Spring settles into Texas effortlessly—our mild winters fade away without a fuss. Bluebonnets and Indian paintbrushes create impressionistic art along the highways, thanks to Lady Bird Johnson. And our own gardens offer floral gems that relish the cooler days before the blazing summer heat dares them to survive.
If you are a home gardener, wish to become one, or just enjoy seeing flowers, shrubs and trees in bloom, you are in for a treat. The Plano Garden Club invites you to enjoy five beautiful home gardens featured on their Spring Garden Tour.
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The tour is Saturday, April 28 from 11 a.m. to 5 p.m., and Sunday, April 29 from 1 p.m. to 5 p.m. The theme this year is "Great Inspirations for Gardens Large and Small: Living With Water Restrictions."
As you know, North Texas has been experiencing a drought, and water restrictions have been put in place. But that doesn't mean your gardens can't be lush and lovely. Come see for yourself.
You may purchase tickets at the homes on the day of the tour for $15. Children under 12 are free. Advance tickets are $12 and may be purchased until Monday, April 23 at these Plano locations: Appletree Florist, 6324 Custer Rd.; Calloway's, 1621 Custer Rd.; Calloway's, 2460 State Hwy. 121; and Wells Brothers Farm Store, 5001 Ave. K. In Frisco, buy tickets at Shades of Green, 7401 Coit Rd.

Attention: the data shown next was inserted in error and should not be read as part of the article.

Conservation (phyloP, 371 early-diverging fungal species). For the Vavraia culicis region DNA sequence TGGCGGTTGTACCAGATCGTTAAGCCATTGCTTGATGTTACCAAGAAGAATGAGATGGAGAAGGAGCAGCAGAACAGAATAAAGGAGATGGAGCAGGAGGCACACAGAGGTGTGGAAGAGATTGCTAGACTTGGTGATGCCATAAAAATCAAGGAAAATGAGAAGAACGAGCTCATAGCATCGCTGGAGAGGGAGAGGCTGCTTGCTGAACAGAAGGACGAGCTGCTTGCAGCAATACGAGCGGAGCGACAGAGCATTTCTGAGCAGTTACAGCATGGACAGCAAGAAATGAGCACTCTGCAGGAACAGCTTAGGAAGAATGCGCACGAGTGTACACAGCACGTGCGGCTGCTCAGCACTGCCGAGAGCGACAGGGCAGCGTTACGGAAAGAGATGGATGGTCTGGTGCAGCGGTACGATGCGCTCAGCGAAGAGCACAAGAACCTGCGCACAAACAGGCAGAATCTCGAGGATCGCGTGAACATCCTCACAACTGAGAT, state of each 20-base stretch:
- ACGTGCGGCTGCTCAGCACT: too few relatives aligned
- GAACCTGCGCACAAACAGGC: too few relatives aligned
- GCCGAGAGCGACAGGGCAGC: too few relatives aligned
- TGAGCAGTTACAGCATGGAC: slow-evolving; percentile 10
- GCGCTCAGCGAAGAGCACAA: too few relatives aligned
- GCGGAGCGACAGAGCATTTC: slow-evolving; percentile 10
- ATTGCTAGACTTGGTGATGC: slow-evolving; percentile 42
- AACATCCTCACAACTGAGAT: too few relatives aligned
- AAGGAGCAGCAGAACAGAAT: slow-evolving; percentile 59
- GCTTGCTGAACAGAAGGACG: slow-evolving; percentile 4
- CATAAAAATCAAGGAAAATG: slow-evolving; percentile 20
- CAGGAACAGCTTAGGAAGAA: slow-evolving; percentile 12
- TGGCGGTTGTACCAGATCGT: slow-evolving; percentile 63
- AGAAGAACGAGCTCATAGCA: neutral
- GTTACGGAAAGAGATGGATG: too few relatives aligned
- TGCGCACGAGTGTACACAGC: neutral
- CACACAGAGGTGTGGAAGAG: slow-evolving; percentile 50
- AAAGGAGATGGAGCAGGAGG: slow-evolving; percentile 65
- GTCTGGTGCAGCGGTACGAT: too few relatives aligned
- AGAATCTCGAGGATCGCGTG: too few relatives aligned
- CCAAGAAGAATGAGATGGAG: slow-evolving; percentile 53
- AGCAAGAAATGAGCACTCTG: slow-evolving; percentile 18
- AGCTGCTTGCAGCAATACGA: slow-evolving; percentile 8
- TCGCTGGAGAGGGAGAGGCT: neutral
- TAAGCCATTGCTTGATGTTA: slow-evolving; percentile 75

For more information, visit planogardenclub.org.
Experience Southern living at its finest at the Van Hootegem home. Meticulously manicured grounds envelop a stylishly appointed entertaining area.
This exquisite retreat has been 23 years in the making, with the most recent addition last year of an extended patio completing the dream garden.
Diana Van Hootegem shares, "We love to entertain on our patio. When our family and friends are here, we always find ourselves outdoors. Tom and I enjoy having coffee on the patio in the morning, and unwinding out here in the evening."
The list of flowering plants found in the garden reads like poetry...gardenias, hydrangeas, peonies, camellias, and azaleas. First used in the front yard landscape, Diana explains, "we loved these plants so much that we wanted to enjoy them in our patio garden space as well. They provide both visual and fragrant appeal."